Tablets & Capsules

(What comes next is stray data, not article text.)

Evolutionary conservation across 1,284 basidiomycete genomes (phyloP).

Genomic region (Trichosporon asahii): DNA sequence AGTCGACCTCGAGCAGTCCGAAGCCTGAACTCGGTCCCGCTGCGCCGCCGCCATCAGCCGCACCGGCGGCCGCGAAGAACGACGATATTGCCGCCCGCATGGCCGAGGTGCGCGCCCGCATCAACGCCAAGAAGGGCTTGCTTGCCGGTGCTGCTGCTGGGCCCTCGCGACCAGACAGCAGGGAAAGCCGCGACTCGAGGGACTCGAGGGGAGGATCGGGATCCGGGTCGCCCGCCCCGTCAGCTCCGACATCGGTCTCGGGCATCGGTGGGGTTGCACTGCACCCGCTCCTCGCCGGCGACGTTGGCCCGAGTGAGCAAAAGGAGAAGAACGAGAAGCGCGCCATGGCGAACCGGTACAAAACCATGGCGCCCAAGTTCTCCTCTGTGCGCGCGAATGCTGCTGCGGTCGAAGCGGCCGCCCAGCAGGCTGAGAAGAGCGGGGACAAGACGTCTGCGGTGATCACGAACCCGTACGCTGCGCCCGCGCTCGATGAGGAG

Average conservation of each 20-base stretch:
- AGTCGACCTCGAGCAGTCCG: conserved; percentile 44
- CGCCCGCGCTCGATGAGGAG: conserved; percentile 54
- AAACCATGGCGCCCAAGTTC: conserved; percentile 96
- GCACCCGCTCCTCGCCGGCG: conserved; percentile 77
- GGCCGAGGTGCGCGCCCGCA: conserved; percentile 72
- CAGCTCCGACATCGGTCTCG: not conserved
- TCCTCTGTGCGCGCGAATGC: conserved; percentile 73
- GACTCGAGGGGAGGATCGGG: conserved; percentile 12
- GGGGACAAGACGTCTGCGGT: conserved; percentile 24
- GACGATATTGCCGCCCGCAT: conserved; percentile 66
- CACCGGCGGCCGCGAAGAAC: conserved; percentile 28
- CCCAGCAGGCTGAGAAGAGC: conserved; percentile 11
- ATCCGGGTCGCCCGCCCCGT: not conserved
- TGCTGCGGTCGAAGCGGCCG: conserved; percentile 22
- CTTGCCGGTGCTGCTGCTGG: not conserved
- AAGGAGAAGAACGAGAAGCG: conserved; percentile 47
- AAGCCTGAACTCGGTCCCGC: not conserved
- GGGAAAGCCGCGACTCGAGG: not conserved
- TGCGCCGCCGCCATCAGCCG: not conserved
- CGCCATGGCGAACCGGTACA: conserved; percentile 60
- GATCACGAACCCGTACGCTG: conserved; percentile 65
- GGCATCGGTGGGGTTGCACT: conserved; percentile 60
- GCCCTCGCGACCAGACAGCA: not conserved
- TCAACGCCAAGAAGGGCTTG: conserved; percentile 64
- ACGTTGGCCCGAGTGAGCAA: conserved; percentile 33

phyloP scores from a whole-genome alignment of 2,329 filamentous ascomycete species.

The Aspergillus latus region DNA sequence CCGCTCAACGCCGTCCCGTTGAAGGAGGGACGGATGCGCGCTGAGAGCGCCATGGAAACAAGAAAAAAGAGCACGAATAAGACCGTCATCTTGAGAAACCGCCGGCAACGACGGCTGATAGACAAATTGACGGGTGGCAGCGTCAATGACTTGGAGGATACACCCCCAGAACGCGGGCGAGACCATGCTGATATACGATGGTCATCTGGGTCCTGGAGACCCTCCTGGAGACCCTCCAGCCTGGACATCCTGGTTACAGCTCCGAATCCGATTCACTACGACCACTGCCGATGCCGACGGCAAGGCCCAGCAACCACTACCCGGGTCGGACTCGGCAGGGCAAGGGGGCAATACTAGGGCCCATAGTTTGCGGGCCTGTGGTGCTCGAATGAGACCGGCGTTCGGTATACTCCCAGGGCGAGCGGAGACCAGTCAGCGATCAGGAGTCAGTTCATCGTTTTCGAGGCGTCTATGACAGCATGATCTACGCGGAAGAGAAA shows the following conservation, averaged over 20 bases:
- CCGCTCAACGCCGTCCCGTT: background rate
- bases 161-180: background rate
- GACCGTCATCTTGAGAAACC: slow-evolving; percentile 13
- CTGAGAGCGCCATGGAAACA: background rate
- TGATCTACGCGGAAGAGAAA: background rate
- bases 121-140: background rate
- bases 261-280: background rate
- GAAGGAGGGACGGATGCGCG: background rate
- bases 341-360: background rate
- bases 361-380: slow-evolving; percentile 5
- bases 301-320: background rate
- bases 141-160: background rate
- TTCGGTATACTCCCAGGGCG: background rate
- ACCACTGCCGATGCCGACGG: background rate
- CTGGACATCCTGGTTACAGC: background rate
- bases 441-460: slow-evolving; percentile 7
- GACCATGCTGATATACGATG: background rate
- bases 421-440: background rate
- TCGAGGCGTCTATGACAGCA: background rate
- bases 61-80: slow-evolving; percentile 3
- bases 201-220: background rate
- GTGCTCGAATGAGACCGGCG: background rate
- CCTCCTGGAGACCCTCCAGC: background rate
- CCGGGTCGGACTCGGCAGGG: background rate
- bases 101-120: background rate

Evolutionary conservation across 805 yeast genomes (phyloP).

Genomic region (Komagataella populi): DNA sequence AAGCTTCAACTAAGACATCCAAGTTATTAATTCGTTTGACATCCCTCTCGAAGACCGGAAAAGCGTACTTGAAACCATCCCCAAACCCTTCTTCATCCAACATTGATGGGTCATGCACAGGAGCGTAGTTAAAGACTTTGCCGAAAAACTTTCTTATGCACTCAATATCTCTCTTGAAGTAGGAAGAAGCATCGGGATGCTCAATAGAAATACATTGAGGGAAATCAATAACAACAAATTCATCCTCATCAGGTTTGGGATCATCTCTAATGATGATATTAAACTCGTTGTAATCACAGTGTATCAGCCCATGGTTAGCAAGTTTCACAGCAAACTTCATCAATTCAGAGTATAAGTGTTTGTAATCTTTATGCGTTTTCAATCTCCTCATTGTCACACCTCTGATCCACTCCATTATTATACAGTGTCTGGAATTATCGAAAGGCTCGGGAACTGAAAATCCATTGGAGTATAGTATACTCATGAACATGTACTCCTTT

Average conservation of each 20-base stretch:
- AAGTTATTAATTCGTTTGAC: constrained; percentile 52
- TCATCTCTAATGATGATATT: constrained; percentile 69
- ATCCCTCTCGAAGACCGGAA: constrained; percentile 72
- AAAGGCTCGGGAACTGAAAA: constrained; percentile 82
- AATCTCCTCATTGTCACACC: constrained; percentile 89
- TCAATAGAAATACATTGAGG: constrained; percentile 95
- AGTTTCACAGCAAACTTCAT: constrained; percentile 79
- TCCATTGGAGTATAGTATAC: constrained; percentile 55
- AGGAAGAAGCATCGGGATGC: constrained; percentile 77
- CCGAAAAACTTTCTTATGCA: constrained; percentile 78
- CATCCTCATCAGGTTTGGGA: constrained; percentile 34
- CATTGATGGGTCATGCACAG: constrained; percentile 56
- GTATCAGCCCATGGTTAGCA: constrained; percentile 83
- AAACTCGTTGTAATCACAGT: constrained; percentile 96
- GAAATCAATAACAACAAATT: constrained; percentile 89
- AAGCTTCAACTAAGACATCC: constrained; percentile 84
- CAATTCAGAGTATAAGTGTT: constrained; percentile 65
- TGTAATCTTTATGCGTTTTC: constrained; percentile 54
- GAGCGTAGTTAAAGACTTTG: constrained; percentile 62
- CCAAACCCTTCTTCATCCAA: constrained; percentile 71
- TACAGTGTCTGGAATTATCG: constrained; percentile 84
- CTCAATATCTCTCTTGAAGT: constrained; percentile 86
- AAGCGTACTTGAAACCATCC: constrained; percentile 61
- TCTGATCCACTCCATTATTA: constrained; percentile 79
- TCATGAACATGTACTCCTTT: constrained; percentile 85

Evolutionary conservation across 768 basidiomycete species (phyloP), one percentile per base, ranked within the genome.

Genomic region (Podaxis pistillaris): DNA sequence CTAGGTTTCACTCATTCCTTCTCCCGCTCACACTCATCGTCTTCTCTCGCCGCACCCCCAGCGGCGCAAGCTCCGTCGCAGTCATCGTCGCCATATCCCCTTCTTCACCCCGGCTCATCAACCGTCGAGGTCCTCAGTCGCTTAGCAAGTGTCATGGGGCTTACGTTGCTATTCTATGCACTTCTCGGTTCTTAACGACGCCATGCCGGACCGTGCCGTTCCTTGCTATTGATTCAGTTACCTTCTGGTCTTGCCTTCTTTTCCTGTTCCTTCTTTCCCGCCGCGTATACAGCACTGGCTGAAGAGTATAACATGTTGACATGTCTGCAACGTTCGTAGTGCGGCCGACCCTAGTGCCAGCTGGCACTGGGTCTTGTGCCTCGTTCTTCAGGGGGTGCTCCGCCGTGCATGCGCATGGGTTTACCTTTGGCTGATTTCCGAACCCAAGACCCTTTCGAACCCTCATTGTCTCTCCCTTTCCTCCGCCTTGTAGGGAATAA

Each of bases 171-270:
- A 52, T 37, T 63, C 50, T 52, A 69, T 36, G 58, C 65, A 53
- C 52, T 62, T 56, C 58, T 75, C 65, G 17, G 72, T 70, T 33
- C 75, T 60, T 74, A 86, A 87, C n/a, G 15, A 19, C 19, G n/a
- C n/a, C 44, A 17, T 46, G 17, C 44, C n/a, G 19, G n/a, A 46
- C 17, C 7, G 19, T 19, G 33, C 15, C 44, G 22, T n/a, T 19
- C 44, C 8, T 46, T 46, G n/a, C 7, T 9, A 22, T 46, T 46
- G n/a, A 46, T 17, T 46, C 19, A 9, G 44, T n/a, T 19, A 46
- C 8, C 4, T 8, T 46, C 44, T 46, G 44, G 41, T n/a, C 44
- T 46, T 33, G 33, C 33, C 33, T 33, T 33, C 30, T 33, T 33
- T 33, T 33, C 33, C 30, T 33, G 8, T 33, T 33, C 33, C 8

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C 18 September 2014 Tablets & Capsules continuous manufacturing Continuous tablet manufacturing: Faster development and greater efficiency David Ross Aesica Pharmaceuticals Tablet manufacturing has changed little in the last 50 years. For the most part, materials continue to be dispensed, blended, gran- ulated, dried, compressed, and coated one batch at a time. This article describes the benefits of continuous tablet manufacturing. granulation step, which can be used in combination with blending and/or milling before or after granulation. The result: From initial blending to the production of uncoated tablets takes as little as 20 minutes. We plan to begin manufacturing a market-ready pharmaceutical product—which was developed on our line—later this year, an industry first. One "variable space" for development and manufacture There are several advantages to continuous manufac- turing, and one key advantage is that the same equipment can be used during development and manufacturing. As a result, companies can develop the process and register small batch-manufactured lots using the same equipment and parameters in the same "variable space." That eases scale-up compared to batch manufacturing because the size of the equipment changes very little. With batch manufacturing, the size of the equipment must increase as the batch size increases, dramatically altering the ratio of surface area to volume. That, in turn, leads to big differences in how the equipment handles the product versus what occurred in the development stage. Consider, for example, V-type or bin blenders, which in a research setting are typically 1 to 2 feet tall. Production versions, however, stand one or two stories high. Not only does that potentially affect processing requirements, it requires investing in more equipment should you need to increase the batch size. Furthermore, continuous manufacturing requires less physical space, so the footprint of the combined processes is smaller than that of batch processes. In just 6 months, we transformed an existing GMP area in our building to accommodate a complete continuous process- ing line. It spans 167 square meters and includes a materi- als airlock, a processing room, a washroom, and a person- nel airlock. There is also a 21-square-meter tablet printing area. The system has already produced registra- tion batches for use in Phase III clinical trials. Indeed, the equipment used in continuous processing is often two or more orders of magnitude smaller than that used in batch processes but produces an equivalent ommercial pressure to shorten development times, improve the efficiency of drug development, and reduce the amount of API required is driving a trend toward con- tinuous processing. At the same time, regulators are encouraging manufacturers to establish processes that incorporate the FDA's Quality by Design (QbD) and Process Analytical Technology (PAT) initiatives. All of these trends dovetail with the push toward faster, more efficient pharmaceutical manufacturing. Continuous tablet manufacturing uses the same unit operations as batch processing but connects the equip- ment using real-time process analysis and product charac- terization technology. While new to the pharmaceutical industry, the approach has been standard in the chemical, food, and other process industries for decades. Today's shift toward continuous solid dosage manufac- turing builds on the success of companies that manufacture large volumes of over-the-counter drug products, vitamins, and dietary supplements. Those companies, especially in large markets like the USA, were the pioneers in continu- ous operation of dry granulation, tabletting, and tablet coating. Now the momentum is building among manufac- turers of prescription drug products and in other markets. It has even drawn the attention of contract development and manufacturing organizations (CDMOs). Indeed earlier this year, my company installed a continuous processing line that starts by blending the excipients and API and ends with compressed cores ready for coating. While several major pharmaceutical manufacturers and universities have invested in research facilities dedicated to end-to-end continuous processing, Aesica is the first CDMO to commercialize the technology. Our effort shows that it is indeed possible to link a range of processes upstream of tablet compression, even the wet

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